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  • Author or Editor: Ari. G. Chacko x
  • Journal of Neurosurgery: Spine x
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Sauradeep Sarkar, Mazda K. Turel, Kuruthukulangara S. Jacob and Ari G. Chacko


T2-weighted intramedullary increased signal intensity (ISI) on MRI in patients with cervical spondylotic myelopathy (CSM) appears to represent a wide spectrum of pathological changes that determine reversibility of cord damage. Although sharp T2-weighted ISI on preoperative imaging may correlate with poorer surgical outcomes, there are limited data on how these changes progress following surgery. In this study, the authors characterized pre-and postoperative ISI changes in patients undergoing surgery for CSM and studied their postoperative evolution in an attempt to quantify their clinical significance.


The preoperative and postoperative MR images obtained in 56 patients who underwent oblique cervical corpectomy for CSM were reviewed, and the ISI was classified into 4 subtypes based on margins and intensity: Type 0 (none), Type 1 (“fuzzy”), Type 2 (“sharp”), and Type 3 (“mixed”). The locations of the ISI were further classified as focal if they represented single discrete lesions, multifocal if there were multiple lesions with intervening normal cord, and multisegmental if the lesions were continuous over more than 1 segment. The maximum craniocaudal length of the ISI was measured on each midsagittal MR image. The Nurick grade and Japanese Orthopaedic Association (JOA) score were used to assess clinical status. The mean duration of follow-up was 28 months.


T2-weighted ISI changes were noted preoperatively in 54 patients (96%). Most preoperative ISI changes were Type 1 (41%) or Type 3 (34%), with a significant trend toward Type 2 (71%) changes at follow-up. Multi-segmental and Type 3 lesions tended to regress significantly after surgery (p = 0.000), reducing to Type 2 changes at follow-up. Clinical outcomes did not correlate with ISI subtype; however, there was a statistically significant trend toward improvement in postoperative Nurick Grade in patients with a > 50% regression in ISI size. In addition, patients with more than 18 months of follow-up showed significant regression in ISI size compared with patients imaged earlier. On logistic regression analysis, preoperative Nurick grade and duration of follow-up were the only significant predictors of postoperative improvement in functional status (OR 4.136, p = 0.003, 95% CI 1.623–10.539 and OR 6.402, p = 0.033, 95% CI 1.165–35.176, respectively).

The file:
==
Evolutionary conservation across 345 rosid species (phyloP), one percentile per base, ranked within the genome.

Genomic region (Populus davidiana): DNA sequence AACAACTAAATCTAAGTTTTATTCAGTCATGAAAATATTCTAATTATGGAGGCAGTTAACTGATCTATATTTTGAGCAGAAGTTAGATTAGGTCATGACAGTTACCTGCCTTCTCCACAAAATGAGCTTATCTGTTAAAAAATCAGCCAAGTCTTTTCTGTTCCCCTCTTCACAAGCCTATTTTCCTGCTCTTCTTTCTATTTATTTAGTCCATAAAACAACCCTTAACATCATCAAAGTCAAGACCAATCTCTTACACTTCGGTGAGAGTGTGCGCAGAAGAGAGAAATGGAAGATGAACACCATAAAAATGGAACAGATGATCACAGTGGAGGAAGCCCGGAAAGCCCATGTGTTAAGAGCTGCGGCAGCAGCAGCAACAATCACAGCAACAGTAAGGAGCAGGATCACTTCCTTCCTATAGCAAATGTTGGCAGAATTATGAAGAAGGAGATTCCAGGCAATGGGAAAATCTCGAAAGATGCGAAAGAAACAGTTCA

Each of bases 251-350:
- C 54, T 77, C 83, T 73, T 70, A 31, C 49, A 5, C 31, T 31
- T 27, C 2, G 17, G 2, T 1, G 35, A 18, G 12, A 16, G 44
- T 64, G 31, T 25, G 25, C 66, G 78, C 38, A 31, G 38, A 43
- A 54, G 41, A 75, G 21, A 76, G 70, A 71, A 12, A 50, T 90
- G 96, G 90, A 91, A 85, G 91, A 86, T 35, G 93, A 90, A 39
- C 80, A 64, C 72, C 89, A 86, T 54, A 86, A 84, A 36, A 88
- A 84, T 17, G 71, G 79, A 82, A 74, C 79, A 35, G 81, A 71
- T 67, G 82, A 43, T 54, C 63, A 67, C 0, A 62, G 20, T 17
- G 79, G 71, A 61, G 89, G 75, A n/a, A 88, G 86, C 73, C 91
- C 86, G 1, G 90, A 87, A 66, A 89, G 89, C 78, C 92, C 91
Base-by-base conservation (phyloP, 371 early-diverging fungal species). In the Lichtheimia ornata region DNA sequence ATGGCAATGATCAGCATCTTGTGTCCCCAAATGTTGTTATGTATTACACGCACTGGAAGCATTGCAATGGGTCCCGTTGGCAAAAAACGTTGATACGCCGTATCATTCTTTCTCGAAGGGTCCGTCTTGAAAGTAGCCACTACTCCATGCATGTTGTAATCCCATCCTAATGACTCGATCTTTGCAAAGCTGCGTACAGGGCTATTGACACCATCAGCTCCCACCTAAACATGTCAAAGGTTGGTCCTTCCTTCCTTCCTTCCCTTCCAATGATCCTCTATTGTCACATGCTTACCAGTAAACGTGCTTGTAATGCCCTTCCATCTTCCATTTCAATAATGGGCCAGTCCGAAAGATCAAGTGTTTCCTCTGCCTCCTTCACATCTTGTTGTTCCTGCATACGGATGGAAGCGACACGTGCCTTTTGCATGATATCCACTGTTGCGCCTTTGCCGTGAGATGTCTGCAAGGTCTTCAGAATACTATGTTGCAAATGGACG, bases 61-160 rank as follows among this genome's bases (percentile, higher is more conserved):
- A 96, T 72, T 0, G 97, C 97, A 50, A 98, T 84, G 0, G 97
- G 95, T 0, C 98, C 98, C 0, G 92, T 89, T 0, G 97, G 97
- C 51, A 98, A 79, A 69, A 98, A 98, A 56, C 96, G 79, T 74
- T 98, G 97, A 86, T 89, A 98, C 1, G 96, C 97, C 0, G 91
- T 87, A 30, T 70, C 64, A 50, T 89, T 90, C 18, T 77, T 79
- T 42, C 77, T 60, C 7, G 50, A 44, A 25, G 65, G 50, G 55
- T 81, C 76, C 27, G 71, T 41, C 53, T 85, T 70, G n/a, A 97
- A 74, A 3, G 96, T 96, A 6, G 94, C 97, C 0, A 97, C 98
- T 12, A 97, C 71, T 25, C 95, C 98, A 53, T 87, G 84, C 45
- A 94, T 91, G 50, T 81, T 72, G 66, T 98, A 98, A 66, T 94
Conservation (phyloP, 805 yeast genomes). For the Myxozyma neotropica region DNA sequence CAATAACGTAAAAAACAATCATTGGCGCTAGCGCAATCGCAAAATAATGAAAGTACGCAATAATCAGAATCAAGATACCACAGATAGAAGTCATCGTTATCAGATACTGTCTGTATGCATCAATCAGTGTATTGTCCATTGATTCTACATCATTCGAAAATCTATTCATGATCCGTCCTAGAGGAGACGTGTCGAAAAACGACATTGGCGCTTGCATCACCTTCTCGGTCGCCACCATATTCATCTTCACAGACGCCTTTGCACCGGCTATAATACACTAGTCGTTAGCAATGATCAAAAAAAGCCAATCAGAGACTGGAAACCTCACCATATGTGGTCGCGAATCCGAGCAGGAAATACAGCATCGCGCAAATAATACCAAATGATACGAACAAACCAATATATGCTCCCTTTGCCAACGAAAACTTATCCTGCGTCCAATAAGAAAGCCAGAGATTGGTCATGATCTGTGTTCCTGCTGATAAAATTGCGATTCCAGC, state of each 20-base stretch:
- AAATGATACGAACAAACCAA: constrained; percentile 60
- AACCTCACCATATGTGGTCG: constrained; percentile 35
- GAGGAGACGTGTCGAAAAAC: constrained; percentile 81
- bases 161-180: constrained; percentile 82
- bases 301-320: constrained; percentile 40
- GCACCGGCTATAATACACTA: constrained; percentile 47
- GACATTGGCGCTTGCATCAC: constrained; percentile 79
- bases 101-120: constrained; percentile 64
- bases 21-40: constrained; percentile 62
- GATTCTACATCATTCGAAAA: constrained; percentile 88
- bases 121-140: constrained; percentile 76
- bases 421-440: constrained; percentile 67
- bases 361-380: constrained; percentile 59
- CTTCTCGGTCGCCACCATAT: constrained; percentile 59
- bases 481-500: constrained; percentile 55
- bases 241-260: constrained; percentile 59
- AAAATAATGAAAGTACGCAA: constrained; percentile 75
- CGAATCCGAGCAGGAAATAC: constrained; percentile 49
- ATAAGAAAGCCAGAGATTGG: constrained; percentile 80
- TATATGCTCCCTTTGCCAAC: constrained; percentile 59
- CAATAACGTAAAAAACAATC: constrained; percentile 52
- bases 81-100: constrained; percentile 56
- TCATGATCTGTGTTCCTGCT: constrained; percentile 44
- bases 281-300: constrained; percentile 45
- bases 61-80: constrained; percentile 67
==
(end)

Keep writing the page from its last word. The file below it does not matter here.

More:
There is a distinct group of patients with multisegmental Type 3 intramedullary changes who show remarkable radiological regression after surgery but demonstrate a residual sharp focal ISI at follow-up. A regression of the ISI by > 50% predicts better functional outcomes. Patients with a good preoperative functional status remain the most likely to show improvement, and the improvement continues to occur even at remote follow-up. The clinical relevance of the quality of the T2-weighted ISI changes in patients with CSM remains uncertain; however, postoperative regression of the ISI change is possibly a more important correlate of patient outcome than the quality of the ISI change alone.